Based on many research articles, she suggested a new neutralization attempt as a way to solve the competition of the big powers, lessen the fear on both sides, solve the internal Korean disunity, and help regain trust and peace on the peninsula. “Neutrality will help solve the internal competition, lessen the need for nuclear capacity, and bring stability in Northeast Asia,” she said, “especially during this time of rising tensions between China and the US and the era of a new global Cold War.”
She mentioned the confederation model, as was proposed by Kim Il Sung, who in 1997 spoke of a “Democratic Federal Republic of Koryo”—“a neutral country which does not participate in any political, military alliance or bloc”—and suggested the establishment of international peacekeeping troops to avoid a surprise attack by non-aligned governments.
She also mentioned the Neutral Nations Supervisory Commission (NNSC) and Gen. Patrick Gauchat, the head of the Swiss delegation from 2017 to 2021, who, at a UPF webinar in 2021, enumerated the growing number of confidence-building measures undertaken on the military side as the basis to achieve a peace treaty on the political level.
As a consequence, Ms. Komagata promoted the Swiss model of “active neutrality,” which also would allow Korea to take on the mission of promoting peace in Northeast Asia and become the host of a fifth UN Office for Asia at the Demilitarized Zone, which has been the vision of the UPF founders. In conclusion, she said, “I believe this could become an important incentive to create a permanent neutral and unified Korea.”
Dr. Pablo Sanz Bayón, an assistant professor in commercial law at Comillas University in Madrid, offered “some constructive ideas on actions that could facilitate and incentivize economic development on the Korean Peninsula and lay a foundation for future peaceful integration.”
He affirmed his belief in a possible and necessary reunification of the peninsula and mentioned the steps to be taken to create the mutual benefits offered by international trade, beginning with the creation of an open common market, which should start right away—South Korea’s economy having become 97 times bigger than that of the North in 2017, compared to 53 times in 2000.
Although North Korea is endowed with abundant natural resources, educated people and many factories, Dr. Sanz explained North Korea’s poverty as the result of low productivity due to the command economy system. He emphasized the need for reforms before opening the North Korean economy to the world. He mentioned the fear of being “influenced by ideas from ‘outside,’ particularly from South Korea,” and showed the examples of both Vietnam and China having “opened to the world, despite being communist regimes.”
Dr. Sanz suggested ways for North Korea to integrate “into the world economy while overcoming complex geopolitical and historical conflicts,” first by joining the International Labour Organization for fair workers’ wages, the World Trade Organization for global tariffs on exports, and convert its assets to credit. He questioned the United Nations sanctions, which are “blocking the country’s trading capacity and have been counterproductive.”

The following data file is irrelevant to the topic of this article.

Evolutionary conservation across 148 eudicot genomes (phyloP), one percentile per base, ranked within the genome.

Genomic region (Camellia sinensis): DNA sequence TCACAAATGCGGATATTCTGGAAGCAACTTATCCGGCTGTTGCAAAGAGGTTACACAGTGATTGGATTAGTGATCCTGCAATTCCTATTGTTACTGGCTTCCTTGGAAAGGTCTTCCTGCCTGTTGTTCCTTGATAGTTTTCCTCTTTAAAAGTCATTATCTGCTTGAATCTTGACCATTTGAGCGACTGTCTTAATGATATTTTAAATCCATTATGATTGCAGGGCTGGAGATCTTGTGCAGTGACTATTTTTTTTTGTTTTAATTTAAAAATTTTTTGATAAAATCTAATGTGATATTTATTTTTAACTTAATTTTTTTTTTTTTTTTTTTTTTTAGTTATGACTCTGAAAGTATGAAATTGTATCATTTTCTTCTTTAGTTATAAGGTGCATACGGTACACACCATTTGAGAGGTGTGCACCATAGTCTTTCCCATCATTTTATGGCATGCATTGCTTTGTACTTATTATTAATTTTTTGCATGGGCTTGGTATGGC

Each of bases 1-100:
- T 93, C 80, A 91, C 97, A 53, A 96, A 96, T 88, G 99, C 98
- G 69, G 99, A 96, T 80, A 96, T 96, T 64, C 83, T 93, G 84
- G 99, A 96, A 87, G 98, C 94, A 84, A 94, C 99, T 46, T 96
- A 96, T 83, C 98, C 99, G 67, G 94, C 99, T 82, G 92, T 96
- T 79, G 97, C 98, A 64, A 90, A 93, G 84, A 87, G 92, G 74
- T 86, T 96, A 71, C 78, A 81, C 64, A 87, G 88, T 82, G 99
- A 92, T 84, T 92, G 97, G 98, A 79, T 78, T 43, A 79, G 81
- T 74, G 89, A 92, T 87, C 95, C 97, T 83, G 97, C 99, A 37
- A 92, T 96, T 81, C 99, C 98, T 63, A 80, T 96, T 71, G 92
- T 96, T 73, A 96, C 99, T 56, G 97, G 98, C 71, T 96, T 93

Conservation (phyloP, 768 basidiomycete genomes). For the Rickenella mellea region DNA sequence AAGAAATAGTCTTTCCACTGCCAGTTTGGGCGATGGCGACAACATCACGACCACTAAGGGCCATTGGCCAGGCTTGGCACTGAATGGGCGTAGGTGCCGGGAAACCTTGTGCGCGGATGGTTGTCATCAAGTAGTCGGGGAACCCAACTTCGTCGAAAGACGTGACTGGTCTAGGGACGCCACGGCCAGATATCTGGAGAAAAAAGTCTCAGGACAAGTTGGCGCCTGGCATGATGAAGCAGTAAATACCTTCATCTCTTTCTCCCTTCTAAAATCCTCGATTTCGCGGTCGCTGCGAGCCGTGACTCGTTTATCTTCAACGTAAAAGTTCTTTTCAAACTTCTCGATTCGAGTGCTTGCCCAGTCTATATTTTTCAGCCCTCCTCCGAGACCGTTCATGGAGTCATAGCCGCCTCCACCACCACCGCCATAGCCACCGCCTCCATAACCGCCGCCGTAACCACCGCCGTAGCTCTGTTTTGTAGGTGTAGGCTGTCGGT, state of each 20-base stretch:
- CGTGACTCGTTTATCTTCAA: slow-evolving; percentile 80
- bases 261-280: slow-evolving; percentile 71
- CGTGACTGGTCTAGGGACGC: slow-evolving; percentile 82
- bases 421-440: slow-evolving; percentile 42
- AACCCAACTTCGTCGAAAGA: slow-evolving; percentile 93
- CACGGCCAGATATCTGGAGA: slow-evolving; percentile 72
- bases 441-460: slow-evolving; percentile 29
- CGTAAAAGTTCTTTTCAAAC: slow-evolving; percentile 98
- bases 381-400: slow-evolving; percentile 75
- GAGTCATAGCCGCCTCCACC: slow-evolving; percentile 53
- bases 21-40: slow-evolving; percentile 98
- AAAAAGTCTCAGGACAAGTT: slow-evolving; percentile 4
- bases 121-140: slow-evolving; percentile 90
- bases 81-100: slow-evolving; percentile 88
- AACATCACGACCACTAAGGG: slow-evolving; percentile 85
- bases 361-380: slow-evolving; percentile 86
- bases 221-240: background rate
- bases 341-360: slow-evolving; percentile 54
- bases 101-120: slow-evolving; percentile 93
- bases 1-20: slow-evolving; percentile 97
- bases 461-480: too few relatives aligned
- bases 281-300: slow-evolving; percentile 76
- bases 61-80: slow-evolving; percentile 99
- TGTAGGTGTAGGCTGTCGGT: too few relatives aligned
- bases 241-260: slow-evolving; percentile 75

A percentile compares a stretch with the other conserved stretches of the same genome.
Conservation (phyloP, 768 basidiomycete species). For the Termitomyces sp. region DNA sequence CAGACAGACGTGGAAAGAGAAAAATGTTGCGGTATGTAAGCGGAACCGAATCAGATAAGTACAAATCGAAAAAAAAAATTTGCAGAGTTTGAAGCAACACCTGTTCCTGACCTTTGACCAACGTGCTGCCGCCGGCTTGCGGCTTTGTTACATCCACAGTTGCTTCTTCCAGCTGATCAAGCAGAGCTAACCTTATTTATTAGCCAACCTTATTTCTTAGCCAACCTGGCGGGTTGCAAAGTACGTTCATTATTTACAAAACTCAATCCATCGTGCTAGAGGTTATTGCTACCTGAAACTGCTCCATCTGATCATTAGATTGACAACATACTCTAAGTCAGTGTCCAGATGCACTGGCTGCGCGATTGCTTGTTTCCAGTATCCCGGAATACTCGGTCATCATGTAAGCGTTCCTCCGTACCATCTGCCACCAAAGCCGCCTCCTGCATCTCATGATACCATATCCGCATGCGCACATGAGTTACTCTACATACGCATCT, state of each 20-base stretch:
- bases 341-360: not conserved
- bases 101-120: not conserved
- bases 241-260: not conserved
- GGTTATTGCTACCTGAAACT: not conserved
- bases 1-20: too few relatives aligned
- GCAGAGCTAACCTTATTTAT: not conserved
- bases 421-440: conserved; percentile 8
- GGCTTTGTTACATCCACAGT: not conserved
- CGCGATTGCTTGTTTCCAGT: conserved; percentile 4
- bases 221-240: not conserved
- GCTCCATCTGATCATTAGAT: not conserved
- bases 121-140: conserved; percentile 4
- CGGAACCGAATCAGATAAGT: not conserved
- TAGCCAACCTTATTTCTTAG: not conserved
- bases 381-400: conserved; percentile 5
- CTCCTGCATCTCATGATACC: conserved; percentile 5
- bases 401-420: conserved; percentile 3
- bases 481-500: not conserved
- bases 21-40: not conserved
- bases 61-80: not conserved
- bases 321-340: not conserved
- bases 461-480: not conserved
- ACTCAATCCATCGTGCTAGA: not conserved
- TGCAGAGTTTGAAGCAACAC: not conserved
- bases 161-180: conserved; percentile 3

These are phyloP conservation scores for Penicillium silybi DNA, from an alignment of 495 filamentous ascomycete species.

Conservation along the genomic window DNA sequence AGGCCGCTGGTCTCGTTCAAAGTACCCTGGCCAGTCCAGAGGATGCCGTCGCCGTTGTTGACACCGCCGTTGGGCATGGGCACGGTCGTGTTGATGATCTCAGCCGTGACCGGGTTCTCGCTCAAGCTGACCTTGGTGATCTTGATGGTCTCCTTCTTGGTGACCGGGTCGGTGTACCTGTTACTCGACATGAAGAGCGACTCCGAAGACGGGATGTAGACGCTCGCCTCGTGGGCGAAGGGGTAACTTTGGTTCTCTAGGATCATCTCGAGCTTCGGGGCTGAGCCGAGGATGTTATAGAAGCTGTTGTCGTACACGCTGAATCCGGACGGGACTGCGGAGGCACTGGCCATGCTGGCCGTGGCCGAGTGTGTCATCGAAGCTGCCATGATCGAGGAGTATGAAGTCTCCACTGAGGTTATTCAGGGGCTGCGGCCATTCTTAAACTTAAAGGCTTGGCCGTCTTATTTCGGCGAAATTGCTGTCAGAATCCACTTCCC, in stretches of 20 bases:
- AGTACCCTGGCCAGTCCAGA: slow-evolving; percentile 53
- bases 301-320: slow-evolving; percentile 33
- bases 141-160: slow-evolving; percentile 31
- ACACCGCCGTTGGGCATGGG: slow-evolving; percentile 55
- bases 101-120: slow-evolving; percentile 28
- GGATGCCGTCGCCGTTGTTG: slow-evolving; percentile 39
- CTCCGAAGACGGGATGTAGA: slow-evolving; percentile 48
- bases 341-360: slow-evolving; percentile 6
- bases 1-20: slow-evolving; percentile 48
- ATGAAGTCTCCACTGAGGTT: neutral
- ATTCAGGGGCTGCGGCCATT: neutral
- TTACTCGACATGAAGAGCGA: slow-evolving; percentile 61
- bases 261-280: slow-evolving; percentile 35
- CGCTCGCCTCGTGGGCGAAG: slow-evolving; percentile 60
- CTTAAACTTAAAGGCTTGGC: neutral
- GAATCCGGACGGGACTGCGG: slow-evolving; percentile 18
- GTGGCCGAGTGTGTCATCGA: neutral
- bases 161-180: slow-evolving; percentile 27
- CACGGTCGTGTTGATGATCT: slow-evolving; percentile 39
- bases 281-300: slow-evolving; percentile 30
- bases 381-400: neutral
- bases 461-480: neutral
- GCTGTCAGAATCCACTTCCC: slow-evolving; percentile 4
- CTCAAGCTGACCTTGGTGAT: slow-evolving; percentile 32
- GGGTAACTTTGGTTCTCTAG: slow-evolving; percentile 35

“By imposing sanctions, the international community loses the opportunity to engage with North Korea in a legal, predictable and sustainable way,” Dr. Sanz said. He reflected on the reunification of Germany and Vietnam and the reforms carried out in South Korea and in China that could help North Korea create a new money and banking system with rewarded savings and right to invest, and de-collectivization in agriculture, that would enhance productivity.
He mentioned the business cooperation between North and South Korea in the Kaesong industrial complex in North Korea, which started production in 2004, closed some years ago, and should be resumed rapidly, and stressed the fact that “for economic exchanges to restore mutual trust between the parties and lead to peace, a change of mentality is necessary. All Koreans have to make an effort to understand each other and focus on what unites them and not what divides them.”
He referred to the reconciliation example of Europe, from the European Coal and Steel Community after World War II to today’s European Union, through a series of dialogues between Eastern and Western Europe known as the Helsinki Process and the creation of the European Economic Community.
Once the 38th Parallel opens, the Korean Peninsula will be “the single most exciting place in the world,” Dr. Sanz said—partly because of the union of the labor and the resources in the North with the capital and the manufacturing in the South, “grounded on mutual economic development.”
The discussion, led by Dr. Béglé, gave an opportunity to the three panelists to express their thoughts on each other’s presentations. It was followed by a question-and-answer session, inviting them to look at other points of discussion.